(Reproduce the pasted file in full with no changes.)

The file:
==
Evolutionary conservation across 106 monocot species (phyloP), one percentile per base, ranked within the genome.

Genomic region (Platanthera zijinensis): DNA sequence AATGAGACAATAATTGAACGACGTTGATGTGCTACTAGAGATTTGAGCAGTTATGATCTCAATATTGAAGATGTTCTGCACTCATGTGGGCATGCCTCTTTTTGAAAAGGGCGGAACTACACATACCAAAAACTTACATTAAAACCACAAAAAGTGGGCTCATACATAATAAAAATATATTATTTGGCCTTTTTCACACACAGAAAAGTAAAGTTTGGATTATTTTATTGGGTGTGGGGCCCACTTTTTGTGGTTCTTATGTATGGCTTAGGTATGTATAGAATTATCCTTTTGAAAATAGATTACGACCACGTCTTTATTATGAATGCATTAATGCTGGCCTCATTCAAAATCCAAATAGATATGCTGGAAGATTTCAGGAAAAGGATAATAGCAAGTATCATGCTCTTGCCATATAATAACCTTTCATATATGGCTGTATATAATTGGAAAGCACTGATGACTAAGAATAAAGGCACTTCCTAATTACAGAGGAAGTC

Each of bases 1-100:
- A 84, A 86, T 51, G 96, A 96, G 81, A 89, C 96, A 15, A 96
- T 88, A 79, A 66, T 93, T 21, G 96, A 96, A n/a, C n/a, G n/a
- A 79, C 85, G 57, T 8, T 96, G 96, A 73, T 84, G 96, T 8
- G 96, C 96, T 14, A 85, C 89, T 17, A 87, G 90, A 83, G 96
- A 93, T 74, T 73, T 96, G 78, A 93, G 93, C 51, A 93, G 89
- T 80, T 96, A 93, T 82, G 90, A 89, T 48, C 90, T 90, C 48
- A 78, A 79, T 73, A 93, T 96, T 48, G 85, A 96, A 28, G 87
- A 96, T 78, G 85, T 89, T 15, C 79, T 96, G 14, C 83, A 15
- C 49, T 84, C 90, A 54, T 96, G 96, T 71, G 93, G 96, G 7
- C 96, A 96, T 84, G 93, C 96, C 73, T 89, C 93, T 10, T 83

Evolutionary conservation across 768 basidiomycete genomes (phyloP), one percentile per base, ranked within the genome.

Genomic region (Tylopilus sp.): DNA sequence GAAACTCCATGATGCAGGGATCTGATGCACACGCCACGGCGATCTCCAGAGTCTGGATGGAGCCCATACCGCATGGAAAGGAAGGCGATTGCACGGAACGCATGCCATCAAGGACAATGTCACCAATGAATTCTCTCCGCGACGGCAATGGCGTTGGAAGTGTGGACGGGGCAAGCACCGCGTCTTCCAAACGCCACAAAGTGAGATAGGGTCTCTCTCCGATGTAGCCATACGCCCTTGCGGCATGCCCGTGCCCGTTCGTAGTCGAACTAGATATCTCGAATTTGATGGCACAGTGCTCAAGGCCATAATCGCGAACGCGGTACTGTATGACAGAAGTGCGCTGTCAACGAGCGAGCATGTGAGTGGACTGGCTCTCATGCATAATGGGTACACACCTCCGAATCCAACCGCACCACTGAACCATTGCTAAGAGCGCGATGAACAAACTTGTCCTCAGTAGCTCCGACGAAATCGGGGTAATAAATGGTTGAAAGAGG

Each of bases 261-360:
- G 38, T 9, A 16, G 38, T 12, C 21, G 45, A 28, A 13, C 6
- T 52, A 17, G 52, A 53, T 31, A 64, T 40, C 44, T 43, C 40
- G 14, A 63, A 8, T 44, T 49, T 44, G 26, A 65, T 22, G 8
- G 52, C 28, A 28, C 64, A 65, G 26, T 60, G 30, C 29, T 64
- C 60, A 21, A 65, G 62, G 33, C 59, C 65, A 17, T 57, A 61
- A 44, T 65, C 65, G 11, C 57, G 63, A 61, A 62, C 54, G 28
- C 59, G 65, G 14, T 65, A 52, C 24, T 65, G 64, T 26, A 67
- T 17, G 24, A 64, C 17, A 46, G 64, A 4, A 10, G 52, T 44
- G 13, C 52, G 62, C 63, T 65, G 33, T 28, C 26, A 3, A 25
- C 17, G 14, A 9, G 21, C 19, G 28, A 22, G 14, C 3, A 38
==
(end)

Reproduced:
Evolutionary conservation across 106 monocot species (phyloP), one percentile per base, ranked within the genome.

Genomic region (Platanthera zijinensis): DNA sequence AATGAGACAATAATTGAACGACGTTGATGTGCTACTAGAGATTTGAGCAGTTATGATCTCAATATTGAAGATGTTCTGCACTCATGTGGGCATGCCTCTTTTTGAAAAGGGCGGAACTACACATACCAAAAACTTACATTAAAACCACAAAAAGTGGGCTCATACATAATAAAAATATATTATTTGGCCTTTTTCACACACAGAAAAGTAAAGTTTGGATTATTTTATTGGGTGTGGGGCCCACTTTTTGTGGTTCTTATGTATGGCTTAGGTATGTATAGAATTATCCTTTTGAAAATAGATTACGACCACGTCTTTATTATGAATGCATTAATGCTGGCCTCATTCAAAATCCAAATAGATATGCTGGAAGATTTCAGGAAAAGGATAATAGCAAGTATCATGCTCTTGCCATATAATAACCTTTCATATATGGCTGTATATAATTGGAAAGCACTGATGACTAAGAATAAAGGCACTTCCTAATTACAGAGGAAGTC

Each of bases 1-100:
- A 84, A 86, T 51, G 96, A 96, G 81, A 89, C 96, A 15, A 96
- T 88, A 79, A 66, T 93, T 21, G 96, A 96, A n/a, C n/a, G n/a
- A 79, C 85, G 57, T 8, T 96, G 96, A 73, T 84, G 96, T 8
- G 96, C 96, T 14, A 85, C 89, T 17, A 87, G 90, A 83, G 96
- A 93, T 74, T 73, T 96, G 78, A 93, G 93, C 51, A 93, G 89
- T 80, T 96, A 93, T 82, G 90, A 89, T 48, C 90, T 90, C 48
- A 78, A 79, T 73, A 93, T 96, T 48, G 85, A 96, A 28, G 87
- A 96, T 78, G 85, T 89, T 15, C 79, T 96, G 14, C 83, A 15
- C 49, T 84, C 90, A 54, T 96, G 96, T 71, G 93, G 96, G 7
- C 96, A 96, T 84, G 93, C 96, C 73, T 89, C 93, T 10, T 83

Evolutionary conservation across 768 basidiomycete genomes (phyloP), one percentile per base, ranked within the genome.

Genomic region (Tylopilus sp.): DNA sequence GAAACTCCATGATGCAGGGATCTGATGCACACGCCACGGCGATCTCCAGAGTCTGGATGGAGCCCATACCGCATGGAAAGGAAGGCGATTGCACGGAACGCATGCCATCAAGGACAATGTCACCAATGAATTCTCTCCGCGACGGCAATGGCGTTGGAAGTGTGGACGGGGCAAGCACCGCGTCTTCCAAACGCCACAAAGTGAGATAGGGTCTCTCTCCGATGTAGCCATACGCCCTTGCGGCATGCCCGTGCCCGTTCGTAGTCGAACTAGATATCTCGAATTTGATGGCACAGTGCTCAAGGCCATAATCGCGAACGCGGTACTGTATGACAGAAGTGCGCTGTCAACGAGCGAGCATGTGAGTGGACTGGCTCTCATGCATAATGGGTACACACCTCCGAATCCAACCGCACCACTGAACCATTGCTAAGAGCGCGATGAACAAACTTGTCCTCAGTAGCTCCGACGAAATCGGGGTAATAAATGGTTGAAAGAGG

Each of bases 261-360:
- G 38, T 9, A 16, G 38, T 12, C 21, G 45, A 28, A 13, C 6
- T 52, A 17, G 52, A 53, T 31, A 64, T 40, C 44, T 43, C 40
- G 14, A 63, A 8, T 44, T 49, T 44, G 26, A 65, T 22, G 8
- G 52, C 28, A 28, C 64, A 65, G 26, T 60, G 30, C 29, T 64
- C 60, A 21, A 65, G 62, G 33, C 59, C 65, A 17, T 57, A 61
- A 44, T 65, C 65, G 11, C 57, G 63, A 61, A 62, C 54, G 28
- C 59, G 65, G 14, T 65, A 52, C 24, T 65, G 64, T 26, A 67
- T 17, G 24, A 64, C 17, A 46, G 64, A 4, A 10, G 52, T 44
- G 13, C 52, G 62, C 63, T 65, G 33, T 28, C 26, A 3, A 25
- C 17, G 14, A 9, G 21, C 19, G 28, A 22, G 14, C 3, A 38